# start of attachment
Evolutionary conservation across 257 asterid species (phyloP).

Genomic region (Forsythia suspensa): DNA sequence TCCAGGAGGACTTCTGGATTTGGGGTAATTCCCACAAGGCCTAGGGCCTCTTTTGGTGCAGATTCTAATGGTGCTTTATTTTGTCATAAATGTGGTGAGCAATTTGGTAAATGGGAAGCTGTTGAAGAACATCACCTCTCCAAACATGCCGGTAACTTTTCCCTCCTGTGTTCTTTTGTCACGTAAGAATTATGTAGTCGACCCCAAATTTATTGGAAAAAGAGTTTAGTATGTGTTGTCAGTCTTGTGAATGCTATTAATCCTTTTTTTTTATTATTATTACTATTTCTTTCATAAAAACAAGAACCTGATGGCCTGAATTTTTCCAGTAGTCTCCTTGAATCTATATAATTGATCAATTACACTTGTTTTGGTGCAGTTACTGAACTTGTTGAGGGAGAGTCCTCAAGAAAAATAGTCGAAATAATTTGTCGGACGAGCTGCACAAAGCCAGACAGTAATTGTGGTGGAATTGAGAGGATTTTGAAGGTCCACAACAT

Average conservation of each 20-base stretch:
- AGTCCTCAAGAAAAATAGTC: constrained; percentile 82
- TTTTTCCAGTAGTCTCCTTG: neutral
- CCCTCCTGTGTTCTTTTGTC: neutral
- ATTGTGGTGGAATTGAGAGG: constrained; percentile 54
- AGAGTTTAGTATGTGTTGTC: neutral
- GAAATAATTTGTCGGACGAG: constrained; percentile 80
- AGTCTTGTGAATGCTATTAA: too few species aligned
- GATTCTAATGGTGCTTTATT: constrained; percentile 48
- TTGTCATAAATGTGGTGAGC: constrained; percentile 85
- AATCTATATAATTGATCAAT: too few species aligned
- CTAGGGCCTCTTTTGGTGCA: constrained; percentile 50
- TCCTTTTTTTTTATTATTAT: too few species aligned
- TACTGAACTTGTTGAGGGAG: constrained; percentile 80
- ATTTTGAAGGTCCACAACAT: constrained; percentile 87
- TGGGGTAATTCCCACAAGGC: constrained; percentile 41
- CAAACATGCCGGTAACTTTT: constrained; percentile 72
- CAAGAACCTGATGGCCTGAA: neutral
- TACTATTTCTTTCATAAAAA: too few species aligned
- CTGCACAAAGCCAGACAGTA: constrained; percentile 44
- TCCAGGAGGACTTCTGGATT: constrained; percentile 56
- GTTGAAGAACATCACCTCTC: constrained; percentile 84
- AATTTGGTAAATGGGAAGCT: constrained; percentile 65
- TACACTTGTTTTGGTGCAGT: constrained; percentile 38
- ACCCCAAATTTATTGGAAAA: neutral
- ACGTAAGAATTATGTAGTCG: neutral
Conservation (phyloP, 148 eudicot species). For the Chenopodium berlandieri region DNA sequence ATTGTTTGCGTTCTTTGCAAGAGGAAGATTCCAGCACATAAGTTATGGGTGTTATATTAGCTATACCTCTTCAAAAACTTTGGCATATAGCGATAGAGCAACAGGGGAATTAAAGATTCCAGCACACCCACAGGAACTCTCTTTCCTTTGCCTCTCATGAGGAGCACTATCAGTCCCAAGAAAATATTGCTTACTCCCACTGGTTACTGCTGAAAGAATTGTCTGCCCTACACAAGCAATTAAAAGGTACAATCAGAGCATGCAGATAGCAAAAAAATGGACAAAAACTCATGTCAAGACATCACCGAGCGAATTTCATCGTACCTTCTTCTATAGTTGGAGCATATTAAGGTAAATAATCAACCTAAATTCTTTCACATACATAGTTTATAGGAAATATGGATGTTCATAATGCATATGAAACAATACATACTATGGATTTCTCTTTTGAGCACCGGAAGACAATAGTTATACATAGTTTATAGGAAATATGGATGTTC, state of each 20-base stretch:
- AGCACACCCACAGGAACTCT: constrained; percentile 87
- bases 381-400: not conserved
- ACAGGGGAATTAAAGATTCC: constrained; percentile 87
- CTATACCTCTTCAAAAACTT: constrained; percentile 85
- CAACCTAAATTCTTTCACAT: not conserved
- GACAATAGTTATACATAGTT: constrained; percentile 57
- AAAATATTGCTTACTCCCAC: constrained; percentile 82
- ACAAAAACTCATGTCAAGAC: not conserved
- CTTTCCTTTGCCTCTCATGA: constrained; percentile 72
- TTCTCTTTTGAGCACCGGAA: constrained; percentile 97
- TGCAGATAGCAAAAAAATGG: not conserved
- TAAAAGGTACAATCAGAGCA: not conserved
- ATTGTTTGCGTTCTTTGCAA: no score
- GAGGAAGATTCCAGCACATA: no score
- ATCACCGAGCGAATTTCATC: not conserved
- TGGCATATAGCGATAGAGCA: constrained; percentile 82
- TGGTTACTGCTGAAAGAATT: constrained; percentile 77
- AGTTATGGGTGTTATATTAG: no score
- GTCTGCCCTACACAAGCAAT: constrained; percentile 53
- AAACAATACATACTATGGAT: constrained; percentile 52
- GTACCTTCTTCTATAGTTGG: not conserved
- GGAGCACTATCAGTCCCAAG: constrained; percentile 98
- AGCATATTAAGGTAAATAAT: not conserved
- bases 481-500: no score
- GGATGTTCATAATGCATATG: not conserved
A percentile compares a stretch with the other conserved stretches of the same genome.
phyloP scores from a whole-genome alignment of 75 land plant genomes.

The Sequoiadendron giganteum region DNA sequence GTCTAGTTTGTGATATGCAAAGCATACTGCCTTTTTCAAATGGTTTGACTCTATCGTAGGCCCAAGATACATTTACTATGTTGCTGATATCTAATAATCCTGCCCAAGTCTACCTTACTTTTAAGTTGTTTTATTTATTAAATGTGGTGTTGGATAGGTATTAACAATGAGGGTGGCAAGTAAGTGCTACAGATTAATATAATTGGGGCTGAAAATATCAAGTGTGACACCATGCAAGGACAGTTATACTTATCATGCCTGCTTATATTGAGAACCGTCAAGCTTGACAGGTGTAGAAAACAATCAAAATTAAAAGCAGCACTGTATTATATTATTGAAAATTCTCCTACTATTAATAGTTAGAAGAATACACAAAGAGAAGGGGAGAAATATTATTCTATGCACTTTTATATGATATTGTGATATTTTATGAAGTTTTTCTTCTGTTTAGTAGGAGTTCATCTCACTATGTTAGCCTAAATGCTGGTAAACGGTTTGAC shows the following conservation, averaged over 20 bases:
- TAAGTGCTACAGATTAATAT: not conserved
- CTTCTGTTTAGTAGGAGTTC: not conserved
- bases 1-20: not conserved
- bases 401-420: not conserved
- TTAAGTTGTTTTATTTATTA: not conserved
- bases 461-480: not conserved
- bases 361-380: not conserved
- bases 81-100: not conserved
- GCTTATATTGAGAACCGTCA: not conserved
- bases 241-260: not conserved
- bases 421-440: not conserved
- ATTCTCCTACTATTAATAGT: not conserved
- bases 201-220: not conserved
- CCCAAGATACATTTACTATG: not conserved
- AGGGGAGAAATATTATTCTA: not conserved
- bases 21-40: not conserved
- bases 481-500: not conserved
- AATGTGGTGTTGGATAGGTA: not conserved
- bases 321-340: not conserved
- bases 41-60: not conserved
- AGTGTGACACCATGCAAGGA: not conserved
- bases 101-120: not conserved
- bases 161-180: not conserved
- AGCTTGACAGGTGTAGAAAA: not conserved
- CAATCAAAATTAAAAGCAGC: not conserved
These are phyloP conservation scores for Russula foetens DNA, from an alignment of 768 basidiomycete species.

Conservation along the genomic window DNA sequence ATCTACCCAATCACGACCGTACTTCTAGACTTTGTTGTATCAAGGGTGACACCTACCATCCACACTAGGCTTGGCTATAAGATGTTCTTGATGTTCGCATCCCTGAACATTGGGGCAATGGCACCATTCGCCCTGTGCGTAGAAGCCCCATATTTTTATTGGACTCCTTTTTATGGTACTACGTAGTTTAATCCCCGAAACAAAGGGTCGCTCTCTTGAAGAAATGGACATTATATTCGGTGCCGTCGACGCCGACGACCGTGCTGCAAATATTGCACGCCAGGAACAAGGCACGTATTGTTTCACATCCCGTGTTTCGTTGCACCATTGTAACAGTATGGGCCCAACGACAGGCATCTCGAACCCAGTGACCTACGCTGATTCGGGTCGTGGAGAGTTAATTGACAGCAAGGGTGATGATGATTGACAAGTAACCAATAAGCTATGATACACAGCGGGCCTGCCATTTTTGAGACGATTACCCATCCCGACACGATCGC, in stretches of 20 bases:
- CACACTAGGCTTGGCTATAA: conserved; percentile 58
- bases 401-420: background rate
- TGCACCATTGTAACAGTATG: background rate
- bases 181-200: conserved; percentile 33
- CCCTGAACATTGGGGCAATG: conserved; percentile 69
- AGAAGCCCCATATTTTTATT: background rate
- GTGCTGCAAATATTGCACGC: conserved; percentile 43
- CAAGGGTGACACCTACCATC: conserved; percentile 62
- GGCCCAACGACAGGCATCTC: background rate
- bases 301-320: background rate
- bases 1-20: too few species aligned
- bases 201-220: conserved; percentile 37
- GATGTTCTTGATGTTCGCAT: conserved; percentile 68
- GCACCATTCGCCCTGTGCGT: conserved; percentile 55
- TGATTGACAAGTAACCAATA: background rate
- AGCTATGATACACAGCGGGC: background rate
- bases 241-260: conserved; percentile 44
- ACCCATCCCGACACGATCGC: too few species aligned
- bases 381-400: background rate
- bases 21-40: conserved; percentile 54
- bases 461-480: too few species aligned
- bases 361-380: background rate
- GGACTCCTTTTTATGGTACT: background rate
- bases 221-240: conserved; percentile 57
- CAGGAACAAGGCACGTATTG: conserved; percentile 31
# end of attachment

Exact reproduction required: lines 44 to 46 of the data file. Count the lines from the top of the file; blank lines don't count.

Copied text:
- ATCACCGAGCGAATTTCATC: not conserved
- TGGCATATAGCGATAGAGCA: constrained; percentile 82
- TGGTTACTGCTGAAAGAATT: constrained; percentile 77